Why the Richardson deal makes sense for Cleveland
While outrage is understandably the first reaction, I hope Browns fans also realize that this trade makes sense
I understand, Cleveland. I do.
After all, I’m one of you. I grew up in Northeast Ohio. My first jersey was No. 19 with “KOSAR” stitched above the numbers. I’ve spent too much time freezing in the Muni lot off the lake before entering the stadium to watch teams led by Ken Dorsey and Spurgeon Wynn at quarterback.
I understand the passion and love for Cleveland Browns football. So I understand the outrage of today’s trade that sent running back Trent Richardson, arguably the team’s best player, to the Indianapolis Colts for a 1st round pick in the 2014 NFL Draft.
Are the Browns throwing up the white flag after two games already? Easy to say so, but this trade was about one thing: the chance to get better. And more specifically, get better at quarterback.
No, the Browns didn’t trade for a quarterback, but they did trade for an asset that gets them a giant step closer to landing one. It could be argued that the Browns will have a chance at a top-tier quarterback prospect with their original first round pick, but the current regime isn’t concerned with “maybes” – they are focused on the long-term and finding the answer at quarterback, at whatever cost. And with 10 draft picks already in the holster for the 2014 NFL Draft, including five picks in the top three rounds, the ammo is there.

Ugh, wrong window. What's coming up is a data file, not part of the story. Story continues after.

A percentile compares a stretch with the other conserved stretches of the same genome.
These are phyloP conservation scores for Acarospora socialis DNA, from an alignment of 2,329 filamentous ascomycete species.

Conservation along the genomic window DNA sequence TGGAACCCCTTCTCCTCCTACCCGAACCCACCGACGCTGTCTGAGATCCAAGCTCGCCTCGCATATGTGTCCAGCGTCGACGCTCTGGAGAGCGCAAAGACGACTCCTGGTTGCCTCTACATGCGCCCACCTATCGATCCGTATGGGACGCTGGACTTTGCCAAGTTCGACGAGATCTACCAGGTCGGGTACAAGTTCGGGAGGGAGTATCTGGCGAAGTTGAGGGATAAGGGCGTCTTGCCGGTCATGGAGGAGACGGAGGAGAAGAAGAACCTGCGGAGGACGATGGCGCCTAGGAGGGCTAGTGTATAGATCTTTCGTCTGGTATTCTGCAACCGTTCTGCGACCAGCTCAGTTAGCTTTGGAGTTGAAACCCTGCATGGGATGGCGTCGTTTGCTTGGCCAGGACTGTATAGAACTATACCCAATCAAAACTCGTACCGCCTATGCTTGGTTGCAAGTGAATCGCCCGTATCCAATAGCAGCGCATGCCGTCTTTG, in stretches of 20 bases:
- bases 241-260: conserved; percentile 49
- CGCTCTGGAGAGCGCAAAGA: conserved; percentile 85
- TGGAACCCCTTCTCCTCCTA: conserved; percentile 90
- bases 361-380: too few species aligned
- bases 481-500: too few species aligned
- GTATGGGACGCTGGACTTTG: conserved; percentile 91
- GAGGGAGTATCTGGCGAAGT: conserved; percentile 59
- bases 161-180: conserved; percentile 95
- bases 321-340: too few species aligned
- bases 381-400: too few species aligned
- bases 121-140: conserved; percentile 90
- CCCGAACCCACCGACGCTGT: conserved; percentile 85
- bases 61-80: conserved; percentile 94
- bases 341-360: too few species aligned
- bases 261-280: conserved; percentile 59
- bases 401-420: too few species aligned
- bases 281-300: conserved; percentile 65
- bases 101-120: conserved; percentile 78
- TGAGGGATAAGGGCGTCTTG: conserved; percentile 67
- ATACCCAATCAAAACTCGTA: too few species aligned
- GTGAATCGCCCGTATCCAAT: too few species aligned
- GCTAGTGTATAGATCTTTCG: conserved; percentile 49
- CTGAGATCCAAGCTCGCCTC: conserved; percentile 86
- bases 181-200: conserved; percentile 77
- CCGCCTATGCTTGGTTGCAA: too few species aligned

After all, this is a quarterback league. This trade was less about Trent, who is on pace for 840 rushing yards this season, and more about the value of the compensation.
Looking forward to the quarterbacks who could be available for the 2014 NFL Draft, Teddy Bridgewater, Brett Hundley and Marcus Mariota all project highly to the next level, but all are underclassmen and there is no guarantee they’ll be available next May. But you don’t get better in the NFL by standing pat and taking the safe approach. Sometimes it takes a bold move. A decision that makes everyone do a double-take and saw “Wow.” And that’s what this trade is. Only time will tell if this swap ends up to be a smart one for the Browns organization, but even the most skeptical Cleveland fans can admit, they understand why it happened.
Full disclosure, I loved that the Browns traded up in the 2012 NFL Draft to grab Richardson, who I thought had the potential to be mentioned in the same breath as Adrian Peterson as one of the NFL’s best backs. And I still think Richardson will be a consistent 1,000+ yard rusher at the pro level, but in 17 career starts in the NFL, he has only three 100-yard rushing performances and doesn’t show the same explosion or burst that made him a top-five prospect out of Alabama. Add in the strong durability concerns and it’s amazing that the Browns were able to get a first round pick for him.
So yes, I understand Browns fans. You’re tired of the “R” word (rebuild). You don’t want to hear the “P” word (patience). But don’t blame the current regime for the faults of the previous one. Tom Heckert had orders from ownership for the “quick fix” approach in the 2012 NFL Draft, which is why they traded up for a dynamic running back third overall (Richardson) and reached for a ready-right-now quarterback (Brandon Weeden) later in the first round. That strategy has led to a 5-13 record.
Don’t blame Joe Banner, Michael Lombardi and Rob Chudzinski for those past transgressions. Give them a chance to build this team the best way possible, not just go with the quick fix. And it starts with finding a quarterback and today’s trade gets the Browns one step closer to doing so.
It’s a hard pill to swallow. And while stunning, it’s a very bold, and in my opinion smart, move for the future of the Cleveland Browns organization.
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